NewsOctober 10, 2014

New 'Slurry' Could Make Carbon Capture More Efficient

By Bobby Magill

Follow @bobbymagill

Carbon capture and storage, or CCS, is costly and complex, but technology is being developed that could make it happen on a broad scale, scientists say.

A team of scientists from California, Switzerland and China think they have developed a technology using a special “slurry” that will make CCS more efficient and cost-effective, they wrote in a study published Thursday in Nature Communications and led by Berend Smit, director of the Energy Center at Ecole Polytechnique Fédérale de Lausanne in Switzerland.

Credit: U.S. DOE


Capturing carbon usually happens in one of two ways. Most often, liquids are used to absorb the carbon dioxide, but the process is expensive and extremely energy intensive because the liquid has to be boiled as part of the process.

A less expensive process uses a solid powder that will bond to carbon dioxide at a power plant. That powder has to be transported to a site to be stored, which can be an engineering challenge, the study says.

A more effective solution is a mixture of a solid and a liquid using chemicals that could more easily absorb the CO2 than the solid powder and liquids used most commonly today, the study says.

A slurry couples the low-cost and efficiency of the powder with the benefits of the liquid method of capturing carbon without requiring large amounts of energy, the study says.RELATEDCarbon Storage Studies Grapple With Politics, Geology
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“Pumping slurry is much easier than transporting a pile of baby powder,” Smit said.

Once the slurry captures the CO2 from the flue gas of a coal-fired power plant, the CO2 can be removed from the slurry itself and then stored underground or used for a method of hydraulic fracturing an oil and gas well using CO2 instead of water and other chemicals, he said.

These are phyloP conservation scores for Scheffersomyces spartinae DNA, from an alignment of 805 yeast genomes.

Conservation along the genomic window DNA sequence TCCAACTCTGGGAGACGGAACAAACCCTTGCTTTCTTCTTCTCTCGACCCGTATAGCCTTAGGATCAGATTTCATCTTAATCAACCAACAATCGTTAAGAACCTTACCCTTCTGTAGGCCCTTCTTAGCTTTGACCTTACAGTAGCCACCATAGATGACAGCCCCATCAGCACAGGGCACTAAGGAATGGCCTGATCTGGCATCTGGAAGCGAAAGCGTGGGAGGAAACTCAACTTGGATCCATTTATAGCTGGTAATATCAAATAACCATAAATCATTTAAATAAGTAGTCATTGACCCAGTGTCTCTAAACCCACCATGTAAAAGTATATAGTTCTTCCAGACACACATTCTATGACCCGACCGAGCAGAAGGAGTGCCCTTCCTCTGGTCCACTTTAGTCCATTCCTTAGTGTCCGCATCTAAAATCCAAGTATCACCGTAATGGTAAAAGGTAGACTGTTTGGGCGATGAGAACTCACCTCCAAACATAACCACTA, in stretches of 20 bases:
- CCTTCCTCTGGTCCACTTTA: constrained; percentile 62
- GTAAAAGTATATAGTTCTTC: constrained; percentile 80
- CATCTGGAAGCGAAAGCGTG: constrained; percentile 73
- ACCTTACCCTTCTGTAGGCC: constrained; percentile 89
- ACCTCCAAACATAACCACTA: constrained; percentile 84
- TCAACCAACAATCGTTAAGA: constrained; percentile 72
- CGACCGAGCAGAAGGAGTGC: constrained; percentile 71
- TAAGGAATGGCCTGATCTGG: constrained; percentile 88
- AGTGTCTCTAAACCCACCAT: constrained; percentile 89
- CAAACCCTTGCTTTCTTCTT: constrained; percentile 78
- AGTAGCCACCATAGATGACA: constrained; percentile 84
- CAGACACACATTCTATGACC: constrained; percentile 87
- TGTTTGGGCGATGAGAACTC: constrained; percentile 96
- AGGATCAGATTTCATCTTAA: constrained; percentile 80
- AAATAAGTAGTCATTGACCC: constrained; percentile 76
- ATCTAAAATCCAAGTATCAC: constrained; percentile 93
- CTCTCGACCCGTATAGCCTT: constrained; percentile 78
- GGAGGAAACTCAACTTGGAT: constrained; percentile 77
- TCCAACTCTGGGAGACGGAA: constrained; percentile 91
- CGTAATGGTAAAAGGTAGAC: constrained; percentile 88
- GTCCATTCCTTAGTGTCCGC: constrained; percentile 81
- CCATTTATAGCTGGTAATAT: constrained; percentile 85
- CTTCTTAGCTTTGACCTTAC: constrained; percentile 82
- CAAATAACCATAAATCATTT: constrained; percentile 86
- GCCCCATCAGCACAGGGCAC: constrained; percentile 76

Then, the slurry is recycled, he added.

It will likely be at least five years before the slurry can be used for CCS at a power plant, though, Smit said.

“This article is proof of principle,” Smit said. “We have not yet started any systematic research to optimize the technology.”

Peter Kelemen, an earth and environmental sciences professor at Columbia University’s Lamont-Doherty Earth Observatory in Palisades, N.Y., said the development of the slurry as a new CCS technology is very promising.

“That said, people do need to figure out where to put the captured CO2,” he said, adding that there have been very few successful large carbon storage experiments worldwide and there has been very little funding for basic research on the long-term effects of underground CO2 storage.

However, on Thursday Canada fired up the world’s first commercial-scale coal-fired power plant equipped with CCS technology. The $1.3 billion plant, operated by Saskatchewan’s provincial power provider, is slated to cut its CO2 emissions by 90 percent compared to a comparable coal-fired power plant and will sell its captured CO2 to the oil and gas industry.

It’s unclear if coal-fired power plants using CCS on such a scale will be feasible everywhere.

“It remains the case that a carbon tax of some kind would be necessary to stimulate large-scale implementation of CCS technology, at least until production of oil and gas naturally becomes much more expensive due to increasingly challenging and expensive extraction technology,” Kelemen, who wasn’t involved in the new study, said. “Most climate scientists would agree that ‘natural’ increases in fossil fuel cost will come too late to avoid very damaging climate change.”

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